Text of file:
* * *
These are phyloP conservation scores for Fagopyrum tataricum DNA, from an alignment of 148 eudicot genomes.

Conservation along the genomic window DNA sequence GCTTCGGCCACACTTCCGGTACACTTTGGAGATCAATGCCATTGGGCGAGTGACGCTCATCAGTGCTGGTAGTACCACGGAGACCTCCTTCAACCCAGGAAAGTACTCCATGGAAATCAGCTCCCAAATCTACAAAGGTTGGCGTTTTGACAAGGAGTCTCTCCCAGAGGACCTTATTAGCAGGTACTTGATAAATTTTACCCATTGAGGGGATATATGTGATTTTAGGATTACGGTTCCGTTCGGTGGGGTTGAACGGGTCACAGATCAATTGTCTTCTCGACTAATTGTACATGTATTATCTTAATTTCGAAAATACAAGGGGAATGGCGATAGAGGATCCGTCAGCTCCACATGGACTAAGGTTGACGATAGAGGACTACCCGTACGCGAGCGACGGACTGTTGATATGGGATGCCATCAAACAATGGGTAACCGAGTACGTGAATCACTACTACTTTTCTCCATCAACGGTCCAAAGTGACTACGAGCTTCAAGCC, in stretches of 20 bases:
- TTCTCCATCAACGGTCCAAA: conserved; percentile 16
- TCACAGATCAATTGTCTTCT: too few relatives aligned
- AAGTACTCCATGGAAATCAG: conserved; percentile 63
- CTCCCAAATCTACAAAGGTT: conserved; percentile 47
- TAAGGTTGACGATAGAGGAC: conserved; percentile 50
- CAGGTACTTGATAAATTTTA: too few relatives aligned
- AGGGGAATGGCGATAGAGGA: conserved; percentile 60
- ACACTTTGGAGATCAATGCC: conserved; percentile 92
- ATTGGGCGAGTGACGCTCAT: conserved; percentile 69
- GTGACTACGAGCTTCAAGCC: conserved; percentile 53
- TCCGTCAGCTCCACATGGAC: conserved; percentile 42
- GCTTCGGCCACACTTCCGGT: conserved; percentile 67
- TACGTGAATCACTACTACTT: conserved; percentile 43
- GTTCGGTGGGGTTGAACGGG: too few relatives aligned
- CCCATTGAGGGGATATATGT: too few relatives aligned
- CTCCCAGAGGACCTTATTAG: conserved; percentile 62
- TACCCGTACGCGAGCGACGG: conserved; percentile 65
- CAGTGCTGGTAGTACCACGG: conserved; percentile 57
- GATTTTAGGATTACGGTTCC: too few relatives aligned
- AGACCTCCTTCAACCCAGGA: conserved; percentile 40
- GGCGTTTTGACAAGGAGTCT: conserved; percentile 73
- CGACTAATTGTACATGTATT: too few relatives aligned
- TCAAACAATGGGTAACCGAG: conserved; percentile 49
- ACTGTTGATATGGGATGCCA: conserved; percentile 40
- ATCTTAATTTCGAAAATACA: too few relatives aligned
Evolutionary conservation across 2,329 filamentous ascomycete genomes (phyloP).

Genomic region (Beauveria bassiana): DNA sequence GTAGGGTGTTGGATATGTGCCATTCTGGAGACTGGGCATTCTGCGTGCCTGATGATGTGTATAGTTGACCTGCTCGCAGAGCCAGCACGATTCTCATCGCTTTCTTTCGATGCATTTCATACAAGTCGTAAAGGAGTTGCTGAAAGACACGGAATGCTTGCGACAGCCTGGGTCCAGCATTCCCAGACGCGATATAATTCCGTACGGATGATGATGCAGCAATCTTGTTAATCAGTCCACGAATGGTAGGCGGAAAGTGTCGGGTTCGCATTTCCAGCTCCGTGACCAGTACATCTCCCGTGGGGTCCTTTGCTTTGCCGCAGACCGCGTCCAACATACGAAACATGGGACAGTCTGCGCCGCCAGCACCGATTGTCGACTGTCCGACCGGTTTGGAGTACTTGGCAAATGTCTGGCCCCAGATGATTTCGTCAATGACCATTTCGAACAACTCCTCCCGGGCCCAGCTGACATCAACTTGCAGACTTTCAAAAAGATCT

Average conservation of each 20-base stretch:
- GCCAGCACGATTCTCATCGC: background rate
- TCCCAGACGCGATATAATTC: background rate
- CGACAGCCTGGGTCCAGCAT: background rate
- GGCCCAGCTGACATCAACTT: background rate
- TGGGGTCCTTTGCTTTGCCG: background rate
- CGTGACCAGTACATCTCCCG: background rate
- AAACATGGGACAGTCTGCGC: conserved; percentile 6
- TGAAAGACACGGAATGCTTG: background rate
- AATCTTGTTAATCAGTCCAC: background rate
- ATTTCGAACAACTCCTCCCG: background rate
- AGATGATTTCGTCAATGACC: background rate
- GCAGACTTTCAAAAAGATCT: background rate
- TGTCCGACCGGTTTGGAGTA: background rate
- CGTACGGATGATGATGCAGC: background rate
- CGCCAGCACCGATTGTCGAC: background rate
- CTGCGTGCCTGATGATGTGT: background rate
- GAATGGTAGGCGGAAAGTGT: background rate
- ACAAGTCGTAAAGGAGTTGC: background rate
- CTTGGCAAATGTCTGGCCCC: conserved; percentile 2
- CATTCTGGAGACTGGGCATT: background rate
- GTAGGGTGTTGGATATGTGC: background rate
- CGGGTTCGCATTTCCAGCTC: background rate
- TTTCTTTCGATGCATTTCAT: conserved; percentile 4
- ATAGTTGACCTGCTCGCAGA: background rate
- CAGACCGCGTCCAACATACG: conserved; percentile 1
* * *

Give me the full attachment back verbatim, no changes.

These are phyloP conservation scores for Fagopyrum tataricum DNA, from an alignment of 148 eudicot genomes.

Conservation along the genomic window DNA sequence GCTTCGGCCACACTTCCGGTACACTTTGGAGATCAATGCCATTGGGCGAGTGACGCTCATCAGTGCTGGTAGTACCACGGAGACCTCCTTCAACCCAGGAAAGTACTCCATGGAAATCAGCTCCCAAATCTACAAAGGTTGGCGTTTTGACAAGGAGTCTCTCCCAGAGGACCTTATTAGCAGGTACTTGATAAATTTTACCCATTGAGGGGATATATGTGATTTTAGGATTACGGTTCCGTTCGGTGGGGTTGAACGGGTCACAGATCAATTGTCTTCTCGACTAATTGTACATGTATTATCTTAATTTCGAAAATACAAGGGGAATGGCGATAGAGGATCCGTCAGCTCCACATGGACTAAGGTTGACGATAGAGGACTACCCGTACGCGAGCGACGGACTGTTGATATGGGATGCCATCAAACAATGGGTAACCGAGTACGTGAATCACTACTACTTTTCTCCATCAACGGTCCAAAGTGACTACGAGCTTCAAGCC, in stretches of 20 bases:
- TTCTCCATCAACGGTCCAAA: conserved; percentile 16
- TCACAGATCAATTGTCTTCT: too few relatives aligned
- AAGTACTCCATGGAAATCAG: conserved; percentile 63
- CTCCCAAATCTACAAAGGTT: conserved; percentile 47
- TAAGGTTGACGATAGAGGAC: conserved; percentile 50
- CAGGTACTTGATAAATTTTA: too few relatives aligned
- AGGGGAATGGCGATAGAGGA: conserved; percentile 60
- ACACTTTGGAGATCAATGCC: conserved; percentile 92
- ATTGGGCGAGTGACGCTCAT: conserved; percentile 69
- GTGACTACGAGCTTCAAGCC: conserved; percentile 53
- TCCGTCAGCTCCACATGGAC: conserved; percentile 42
- GCTTCGGCCACACTTCCGGT: conserved; percentile 67
- TACGTGAATCACTACTACTT: conserved; percentile 43
- GTTCGGTGGGGTTGAACGGG: too few relatives aligned
- CCCATTGAGGGGATATATGT: too few relatives aligned
- CTCCCAGAGGACCTTATTAG: conserved; percentile 62
- TACCCGTACGCGAGCGACGG: conserved; percentile 65
- CAGTGCTGGTAGTACCACGG: conserved; percentile 57
- GATTTTAGGATTACGGTTCC: too few relatives aligned
- AGACCTCCTTCAACCCAGGA: conserved; percentile 40
- GGCGTTTTGACAAGGAGTCT: conserved; percentile 73
- CGACTAATTGTACATGTATT: too few relatives aligned
- TCAAACAATGGGTAACCGAG: conserved; percentile 49
- ACTGTTGATATGGGATGCCA: conserved; percentile 40
- ATCTTAATTTCGAAAATACA: too few relatives aligned
Evolutionary conservation across 2,329 filamentous ascomycete genomes (phyloP).

Genomic region (Beauveria bassiana): DNA sequence GTAGGGTGTTGGATATGTGCCATTCTGGAGACTGGGCATTCTGCGTGCCTGATGATGTGTATAGTTGACCTGCTCGCAGAGCCAGCACGATTCTCATCGCTTTCTTTCGATGCATTTCATACAAGTCGTAAAGGAGTTGCTGAAAGACACGGAATGCTTGCGACAGCCTGGGTCCAGCATTCCCAGACGCGATATAATTCCGTACGGATGATGATGCAGCAATCTTGTTAATCAGTCCACGAATGGTAGGCGGAAAGTGTCGGGTTCGCATTTCCAGCTCCGTGACCAGTACATCTCCCGTGGGGTCCTTTGCTTTGCCGCAGACCGCGTCCAACATACGAAACATGGGACAGTCTGCGCCGCCAGCACCGATTGTCGACTGTCCGACCGGTTTGGAGTACTTGGCAAATGTCTGGCCCCAGATGATTTCGTCAATGACCATTTCGAACAACTCCTCCCGGGCCCAGCTGACATCAACTTGCAGACTTTCAAAAAGATCT

Average conservation of each 20-base stretch:
- GCCAGCACGATTCTCATCGC: background rate
- TCCCAGACGCGATATAATTC: background rate
- CGACAGCCTGGGTCCAGCAT: background rate
- GGCCCAGCTGACATCAACTT: background rate
- TGGGGTCCTTTGCTTTGCCG: background rate
- CGTGACCAGTACATCTCCCG: background rate
- AAACATGGGACAGTCTGCGC: conserved; percentile 6
- TGAAAGACACGGAATGCTTG: background rate
- AATCTTGTTAATCAGTCCAC: background rate
- ATTTCGAACAACTCCTCCCG: background rate
- AGATGATTTCGTCAATGACC: background rate
- GCAGACTTTCAAAAAGATCT: background rate
- TGTCCGACCGGTTTGGAGTA: background rate
- CGTACGGATGATGATGCAGC: background rate
- CGCCAGCACCGATTGTCGAC: background rate
- CTGCGTGCCTGATGATGTGT: background rate
- GAATGGTAGGCGGAAAGTGT: background rate
- ACAAGTCGTAAAGGAGTTGC: background rate
- CTTGGCAAATGTCTGGCCCC: conserved; percentile 2
- CATTCTGGAGACTGGGCATT: background rate
- GTAGGGTGTTGGATATGTGC: background rate
- CGGGTTCGCATTTCCAGCTC: background rate
- TTTCTTTCGATGCATTTCAT: conserved; percentile 4
- ATAGTTGACCTGCTCGCAGA: background rate
- CAGACCGCGTCCAACATACG: conserved; percentile 1